Some films feel if they were made with a different era in mind.

They use the modern bells and whistles, cinematic tricks of the trade, to evoke a sense of nostalgia within the audience.

“The Old Man and The Gun,” reportedly Academy Award winner Robert Redford’s final film, goes much further than that.

The latest from director David Lowery is ripped straight from the archives of classic movie making of the 1970’s, figuratively speaking.

Everything from the candor of the screenplay to the charm of the performances to the vintage cinematography shot on Super 16 film to the leisurely pace harken back to a type of movie you don’t see on screen anymore.

Based largely on a true story, “The Old Man and The Gun” follows Forrest Tucker, a man in his 70s who robs banks for a love of adventure and breaks out of prison for the rush of it all.

His latest escapades with a pair of equally distinguished criminals puts Forrest in the path of a lovely, simple woman and in the crosshairs of the Dallas police.

The film offers the time and latitude for Redford to bring out his effortless charm in a most endearing way.

At times, it’s hard to tell if Lowery as screenwriter and director intends for audiences to see Forrest Tucker, career bank robber, or Robert Redford, iconic Oscar-winning actor.

An ode to Redford who just happens to star in it, “The Old Man and The Gun” often feels like a compilation of Redford’s greatest hits, occasionally lifting moments from his early career directly out of films like “The Chase” and “Two-Lane Blacktop.”

This reverence never becomes distracting or problematic, but comes out of distinct respect.

In this way, “The Old Man and The Gun” is a folktale rather than a biopic, blurring the lines between Tucker and Redford to the point where it doesn’t really matter which is speaking. You just want it to go on a little bit longer.

His presence radiates off the screen in easy flirtation with Sissy Spacek’s Jewel or juxtaposed against Casey Affleck’s road-weary detective John Hunt.

Redford soothes like bourbon in a smart, casual turn that perfectly wraps up his career in a neat bow, even if we don’t want him to be done.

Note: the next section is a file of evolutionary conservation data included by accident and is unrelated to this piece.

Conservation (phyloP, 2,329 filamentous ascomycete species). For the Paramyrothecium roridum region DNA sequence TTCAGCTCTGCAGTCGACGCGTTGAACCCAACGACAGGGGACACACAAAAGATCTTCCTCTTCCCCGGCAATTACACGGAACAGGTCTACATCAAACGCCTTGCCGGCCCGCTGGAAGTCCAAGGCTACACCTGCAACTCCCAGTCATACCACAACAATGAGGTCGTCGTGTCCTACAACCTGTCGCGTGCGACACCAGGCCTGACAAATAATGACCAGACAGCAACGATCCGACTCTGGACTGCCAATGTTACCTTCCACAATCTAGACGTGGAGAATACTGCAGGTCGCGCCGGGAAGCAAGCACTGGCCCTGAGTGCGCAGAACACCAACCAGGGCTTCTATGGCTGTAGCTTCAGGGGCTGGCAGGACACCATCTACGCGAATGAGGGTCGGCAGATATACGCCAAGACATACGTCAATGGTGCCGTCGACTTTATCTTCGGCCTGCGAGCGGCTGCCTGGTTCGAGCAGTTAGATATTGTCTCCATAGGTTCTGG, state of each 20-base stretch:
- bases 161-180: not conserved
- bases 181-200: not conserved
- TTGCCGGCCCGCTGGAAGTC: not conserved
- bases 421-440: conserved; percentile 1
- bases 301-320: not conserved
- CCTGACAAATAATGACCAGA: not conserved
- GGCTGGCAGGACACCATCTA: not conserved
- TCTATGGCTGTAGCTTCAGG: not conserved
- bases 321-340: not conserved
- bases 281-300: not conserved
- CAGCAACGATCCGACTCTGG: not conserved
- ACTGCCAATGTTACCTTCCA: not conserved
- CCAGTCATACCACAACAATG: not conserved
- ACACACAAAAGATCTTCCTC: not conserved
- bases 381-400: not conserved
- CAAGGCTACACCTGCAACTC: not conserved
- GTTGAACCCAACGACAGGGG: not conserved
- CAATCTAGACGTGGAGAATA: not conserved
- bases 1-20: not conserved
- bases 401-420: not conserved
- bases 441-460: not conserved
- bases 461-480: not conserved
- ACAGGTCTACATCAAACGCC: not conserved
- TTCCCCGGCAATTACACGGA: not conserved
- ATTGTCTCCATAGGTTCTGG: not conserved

Putting Affleck on Redford’s tail is a smart move for Lowery, giving Hunt the weight he needs to be an effective rival in the cat-and-mouse game of heist movies. What works best is the understated manner of Affleck’s performance, internalized to the point where it balances the scales of law and outlaw but also bows to the retiring star.

The ensemble cast each finds their moment to shine with Emmy-winner Elizabeth Moss and Danny Glover among the highlights. Yet it’s Tom Waits who steals the show in limited screen time as the most grizzled of the “Over The Hill Gang” and his monologue about why he hates Christmas is a standout moment of the entire film.

Lowery bathes his entire feature in nostalgia echoing in the faded, worn visuals as if audiences are peering into another world through a stained window. A traditional, flowing score is paired wonderfully with tracks from The Kinks and Jackson C. Frank to give the film an additional sense of place.

Like most of Lowery’s work, “The Old Man and The Gun” employees a casual pace that’s more like an old memory fading in and out of view.

Redford is so captivating and charming in his performance that audiences who engage early won’t feel the weight of a 90-minute cinematic stroll.

Aside from a possible outside chance a nomination for Redford as a tip of the cap, there likely won’t be any award season love for “The Old Man and The Gun.”

A simple film that does right by a legendary actor, “The Old Man and The Gun” may be out of step for modern Hollywood, but with Redford at the front, it’s a can’t miss treat.

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